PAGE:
IDEAS home Printed from https://ideas.repec.org/
MyIDEAS: Login to save this paper or follow this series

Majority Vote on Educational Standards

  • Schwager, Robert
Registered author(s):

    The direct democratic choice of an examination standard, i.e., a performance level required to graduate, is evaluated against a utilitarian welfare function. It is shown that the median preferred standard is inefficiently low if the marginal cost of reaching a higher performance reacts more sensitively to ability for high than for low abilities, and if the right tail of the ability distribution is longer than the left tail. Moreover, a high number of agents who choose not to graduate may imply that the median preferred standard is inefficiently low even if these conditions fail.

    If you experience problems downloading a file, check if you have the proper application to view it first. In case of further problems read the IDEAS help page. Note that these files are not on the IDEAS site. Please be patient as the files may be large.

    File URL: http://econstor.eu/bitstream/10419/79971/1/VfS_2013_pid_927.pdf
    Download Restriction: no

    Paper provided by Verein für Socialpolitik / German Economic Association in its series Annual Conference 2013 (Duesseldorf): Competition Policy and Regulation in a Global Economic Order with number 79971.

    as
    in new window

    Length:
    Date of creation: 2013
    Date of revision:
    Handle: RePEc:zbw:vfsc13:79971
    Contact details of provider: Web page: http://www.socialpolitik.org/
    Email:


    More information through EDIRC

    References listed on IDEAS
    Please report citation or reference errors to , or , if you are the registered author of the cited work, log in to your RePEc Author Service profile, click on "citations" and make appropriate adjustments.:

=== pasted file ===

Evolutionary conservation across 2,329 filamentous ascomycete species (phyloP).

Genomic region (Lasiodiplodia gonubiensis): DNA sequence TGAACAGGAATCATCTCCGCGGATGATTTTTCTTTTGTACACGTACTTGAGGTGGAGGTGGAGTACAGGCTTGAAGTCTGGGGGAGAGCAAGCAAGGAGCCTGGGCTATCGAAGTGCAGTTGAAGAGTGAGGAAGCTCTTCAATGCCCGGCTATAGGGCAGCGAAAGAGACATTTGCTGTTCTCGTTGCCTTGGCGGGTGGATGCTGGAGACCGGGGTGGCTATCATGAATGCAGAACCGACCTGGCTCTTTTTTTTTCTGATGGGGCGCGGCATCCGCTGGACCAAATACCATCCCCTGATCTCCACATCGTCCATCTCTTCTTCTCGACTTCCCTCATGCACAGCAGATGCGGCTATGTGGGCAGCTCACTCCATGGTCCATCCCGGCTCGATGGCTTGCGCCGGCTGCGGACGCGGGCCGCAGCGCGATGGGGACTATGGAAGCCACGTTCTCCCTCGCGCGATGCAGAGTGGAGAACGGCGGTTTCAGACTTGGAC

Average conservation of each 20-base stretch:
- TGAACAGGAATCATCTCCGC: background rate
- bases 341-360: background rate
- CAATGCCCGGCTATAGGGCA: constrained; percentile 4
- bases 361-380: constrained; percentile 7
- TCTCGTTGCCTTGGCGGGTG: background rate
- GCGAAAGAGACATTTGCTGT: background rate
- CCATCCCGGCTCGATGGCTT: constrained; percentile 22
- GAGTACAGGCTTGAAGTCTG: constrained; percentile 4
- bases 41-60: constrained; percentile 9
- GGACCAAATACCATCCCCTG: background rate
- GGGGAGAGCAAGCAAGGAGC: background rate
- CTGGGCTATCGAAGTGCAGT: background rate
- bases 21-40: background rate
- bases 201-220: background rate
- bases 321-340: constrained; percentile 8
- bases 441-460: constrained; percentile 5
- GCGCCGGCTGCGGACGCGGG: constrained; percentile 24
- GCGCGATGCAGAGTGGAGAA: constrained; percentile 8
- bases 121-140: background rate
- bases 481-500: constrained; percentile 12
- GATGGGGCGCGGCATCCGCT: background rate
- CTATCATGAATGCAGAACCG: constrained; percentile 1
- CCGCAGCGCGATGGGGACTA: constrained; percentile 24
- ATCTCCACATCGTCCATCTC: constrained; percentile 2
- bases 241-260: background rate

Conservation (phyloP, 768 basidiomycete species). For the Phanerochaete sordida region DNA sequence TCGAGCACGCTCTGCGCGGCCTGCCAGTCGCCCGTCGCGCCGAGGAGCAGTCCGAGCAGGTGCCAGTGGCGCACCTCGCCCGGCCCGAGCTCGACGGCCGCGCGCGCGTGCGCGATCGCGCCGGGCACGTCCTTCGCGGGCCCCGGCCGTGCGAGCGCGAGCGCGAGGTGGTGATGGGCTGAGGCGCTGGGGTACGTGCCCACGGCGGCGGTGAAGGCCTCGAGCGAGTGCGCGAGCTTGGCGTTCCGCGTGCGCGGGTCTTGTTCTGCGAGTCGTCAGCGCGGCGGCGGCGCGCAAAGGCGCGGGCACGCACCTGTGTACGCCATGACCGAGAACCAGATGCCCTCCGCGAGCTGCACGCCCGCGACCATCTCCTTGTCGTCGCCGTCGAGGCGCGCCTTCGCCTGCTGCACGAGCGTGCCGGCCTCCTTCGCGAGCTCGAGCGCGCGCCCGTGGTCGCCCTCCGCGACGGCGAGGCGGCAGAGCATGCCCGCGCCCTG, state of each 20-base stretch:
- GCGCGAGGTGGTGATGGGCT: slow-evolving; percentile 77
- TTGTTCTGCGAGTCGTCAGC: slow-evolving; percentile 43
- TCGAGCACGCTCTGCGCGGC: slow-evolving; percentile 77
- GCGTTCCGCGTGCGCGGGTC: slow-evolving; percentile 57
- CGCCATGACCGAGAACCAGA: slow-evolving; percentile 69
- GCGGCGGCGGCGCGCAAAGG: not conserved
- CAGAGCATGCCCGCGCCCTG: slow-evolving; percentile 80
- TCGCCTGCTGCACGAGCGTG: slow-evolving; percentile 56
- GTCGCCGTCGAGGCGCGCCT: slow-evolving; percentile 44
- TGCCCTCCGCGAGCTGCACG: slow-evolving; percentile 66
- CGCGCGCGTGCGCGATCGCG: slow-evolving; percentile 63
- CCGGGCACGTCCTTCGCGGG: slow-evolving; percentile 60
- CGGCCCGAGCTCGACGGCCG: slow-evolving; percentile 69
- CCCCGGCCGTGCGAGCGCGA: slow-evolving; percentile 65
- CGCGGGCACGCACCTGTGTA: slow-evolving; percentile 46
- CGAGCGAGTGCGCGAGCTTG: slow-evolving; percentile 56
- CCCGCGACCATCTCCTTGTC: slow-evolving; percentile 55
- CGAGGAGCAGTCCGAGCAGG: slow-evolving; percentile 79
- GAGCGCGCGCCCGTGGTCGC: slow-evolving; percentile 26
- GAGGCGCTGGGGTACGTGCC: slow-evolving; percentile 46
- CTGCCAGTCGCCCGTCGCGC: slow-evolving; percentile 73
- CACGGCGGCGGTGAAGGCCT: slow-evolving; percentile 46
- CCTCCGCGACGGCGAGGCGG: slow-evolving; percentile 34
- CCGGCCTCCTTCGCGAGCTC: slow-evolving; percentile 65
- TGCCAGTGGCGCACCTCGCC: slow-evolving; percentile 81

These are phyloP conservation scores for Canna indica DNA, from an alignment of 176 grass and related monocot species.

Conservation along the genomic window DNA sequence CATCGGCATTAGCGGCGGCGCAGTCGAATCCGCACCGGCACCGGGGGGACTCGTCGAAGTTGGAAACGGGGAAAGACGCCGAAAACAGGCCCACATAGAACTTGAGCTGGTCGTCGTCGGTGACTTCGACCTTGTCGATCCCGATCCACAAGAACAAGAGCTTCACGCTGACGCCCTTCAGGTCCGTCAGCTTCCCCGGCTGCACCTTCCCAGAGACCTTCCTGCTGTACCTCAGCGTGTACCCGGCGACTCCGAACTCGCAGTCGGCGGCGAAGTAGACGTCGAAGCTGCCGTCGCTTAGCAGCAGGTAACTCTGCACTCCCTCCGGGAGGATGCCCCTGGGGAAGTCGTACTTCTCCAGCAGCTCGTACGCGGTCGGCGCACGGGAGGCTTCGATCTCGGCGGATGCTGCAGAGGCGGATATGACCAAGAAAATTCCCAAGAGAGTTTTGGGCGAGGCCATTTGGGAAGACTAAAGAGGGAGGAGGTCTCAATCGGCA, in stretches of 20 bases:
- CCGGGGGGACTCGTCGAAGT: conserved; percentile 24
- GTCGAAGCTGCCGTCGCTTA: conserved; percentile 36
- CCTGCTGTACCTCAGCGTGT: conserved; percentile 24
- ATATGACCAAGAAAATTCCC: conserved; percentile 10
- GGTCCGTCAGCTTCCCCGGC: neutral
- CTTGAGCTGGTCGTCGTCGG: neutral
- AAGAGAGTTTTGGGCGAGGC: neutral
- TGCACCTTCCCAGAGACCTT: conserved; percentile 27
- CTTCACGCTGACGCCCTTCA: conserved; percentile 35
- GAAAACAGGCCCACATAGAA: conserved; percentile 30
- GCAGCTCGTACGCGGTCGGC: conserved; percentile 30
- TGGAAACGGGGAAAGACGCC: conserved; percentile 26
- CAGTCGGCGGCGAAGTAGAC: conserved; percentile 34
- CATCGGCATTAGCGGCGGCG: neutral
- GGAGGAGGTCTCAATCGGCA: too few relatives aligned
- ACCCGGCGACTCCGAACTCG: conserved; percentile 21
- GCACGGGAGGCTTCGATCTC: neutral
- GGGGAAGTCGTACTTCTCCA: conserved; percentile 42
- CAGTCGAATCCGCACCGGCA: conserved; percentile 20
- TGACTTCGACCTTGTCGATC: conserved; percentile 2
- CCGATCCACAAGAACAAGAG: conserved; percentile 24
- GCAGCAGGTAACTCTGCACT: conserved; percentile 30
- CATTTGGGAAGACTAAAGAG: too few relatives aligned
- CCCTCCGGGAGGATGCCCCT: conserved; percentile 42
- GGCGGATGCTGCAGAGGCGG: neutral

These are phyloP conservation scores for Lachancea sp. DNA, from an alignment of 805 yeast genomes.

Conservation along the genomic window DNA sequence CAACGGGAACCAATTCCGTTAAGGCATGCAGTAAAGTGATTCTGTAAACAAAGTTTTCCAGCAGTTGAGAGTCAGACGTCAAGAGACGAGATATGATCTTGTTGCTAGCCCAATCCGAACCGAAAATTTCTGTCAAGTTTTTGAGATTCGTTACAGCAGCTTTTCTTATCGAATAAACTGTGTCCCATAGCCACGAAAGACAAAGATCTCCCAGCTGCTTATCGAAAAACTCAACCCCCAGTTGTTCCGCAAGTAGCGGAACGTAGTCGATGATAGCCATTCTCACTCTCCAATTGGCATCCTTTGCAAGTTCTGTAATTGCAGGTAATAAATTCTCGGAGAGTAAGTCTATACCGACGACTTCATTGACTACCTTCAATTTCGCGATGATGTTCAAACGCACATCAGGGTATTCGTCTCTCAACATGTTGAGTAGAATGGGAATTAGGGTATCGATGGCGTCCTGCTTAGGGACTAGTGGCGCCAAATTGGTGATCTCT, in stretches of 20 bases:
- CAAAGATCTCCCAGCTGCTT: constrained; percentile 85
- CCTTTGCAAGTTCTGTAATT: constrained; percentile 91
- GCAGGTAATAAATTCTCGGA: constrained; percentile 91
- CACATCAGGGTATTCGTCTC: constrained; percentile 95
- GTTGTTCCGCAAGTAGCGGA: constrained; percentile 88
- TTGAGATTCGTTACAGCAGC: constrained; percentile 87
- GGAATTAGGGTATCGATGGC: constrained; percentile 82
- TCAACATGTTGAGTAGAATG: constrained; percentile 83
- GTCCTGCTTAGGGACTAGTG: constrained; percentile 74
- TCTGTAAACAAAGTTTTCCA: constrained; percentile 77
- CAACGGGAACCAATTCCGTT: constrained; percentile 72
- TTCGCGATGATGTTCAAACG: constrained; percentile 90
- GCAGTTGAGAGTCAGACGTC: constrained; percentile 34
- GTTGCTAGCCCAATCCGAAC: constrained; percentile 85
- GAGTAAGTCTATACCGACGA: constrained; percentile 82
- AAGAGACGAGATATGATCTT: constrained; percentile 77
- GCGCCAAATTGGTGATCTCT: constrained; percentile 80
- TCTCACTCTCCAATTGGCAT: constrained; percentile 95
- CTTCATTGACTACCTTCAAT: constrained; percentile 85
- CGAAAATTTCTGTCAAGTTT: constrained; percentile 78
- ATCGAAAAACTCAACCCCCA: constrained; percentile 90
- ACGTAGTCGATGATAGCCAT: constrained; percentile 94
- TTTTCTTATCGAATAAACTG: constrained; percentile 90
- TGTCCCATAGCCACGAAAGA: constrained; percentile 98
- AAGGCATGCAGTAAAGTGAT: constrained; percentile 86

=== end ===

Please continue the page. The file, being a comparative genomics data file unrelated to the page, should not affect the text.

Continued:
as in new window
    1. Oliver Himmler & Robert Schwager, 2013. "Double Standards in Educational Standards – Do Schools with a Disadvantaged Student Body Grade More Leniently?," German Economic Review, Verein für Socialpolitik, vol. 14(2), pages 166-189, 05.
    2. Torsten Persson & Guido Tabellini, 2002. "Political Economics: Explaining Economic Policy," MIT Press Books, The MIT Press, edition 1, volume 1, number 0262661314, June.
    3. Popov, Sergey V. & Bernhardt, Dan, 2010. "University Competition, Grading Standards and Grade Inflation," MPRA Paper 26461, University Library of Munich, Germany.
    4. Lydia Mechtenberg, 2006. "Cheap Talk in the Classroom," SFB 649 Discussion Papers SFB649DP2006-019, Sonderforschungsbereich 649, Humboldt University, Berlin, Germany.
    5. Ostrovsky, Michael & Schwarz, Michael, 2007. "Information Disclosure and Unraveling in Matching Markets," Research Papers 1965, Stanford University, Graduate School of Business.
    Full references (including those not matched with items on IDEAS)

    This item is not listed on Wikipedia, on a reading list or among the top items on IDEAS.

    When requesting a correction, please mention this item's handle: RePEc:zbw:vfsc13:79971. See general information about how to correct material in RePEc.

    For technical questions regarding this item, or to correct its authors, title, abstract, bibliographic or download information, contact: (ZBW - German National Library of Economics)

    If you have authored this item and are not yet registered with RePEc, we encourage you to do it here. This allows to link your profile to this item. It also allows you to accept potential citations to this item that we are uncertain about.

    If references are entirely missing, you can add them using this form.

    If the full references list an item that is present in RePEc, but the system did not link to it, you can help with this form.

    If you know of missing items citing this one, you can help us creating those links by adding the relevant references in the same way as above, for each refering item. If you are a registered author of this item, you may also want to check the "citations" tab in your profile, as there may be some citations waiting for confirmation.

    Please note that corrections may take a couple of weeks to filter through the various RePEc services.

    This information is provided to you by IDEAS at the Research Division of the Federal Reserve Bank of St. Louis using RePEc data.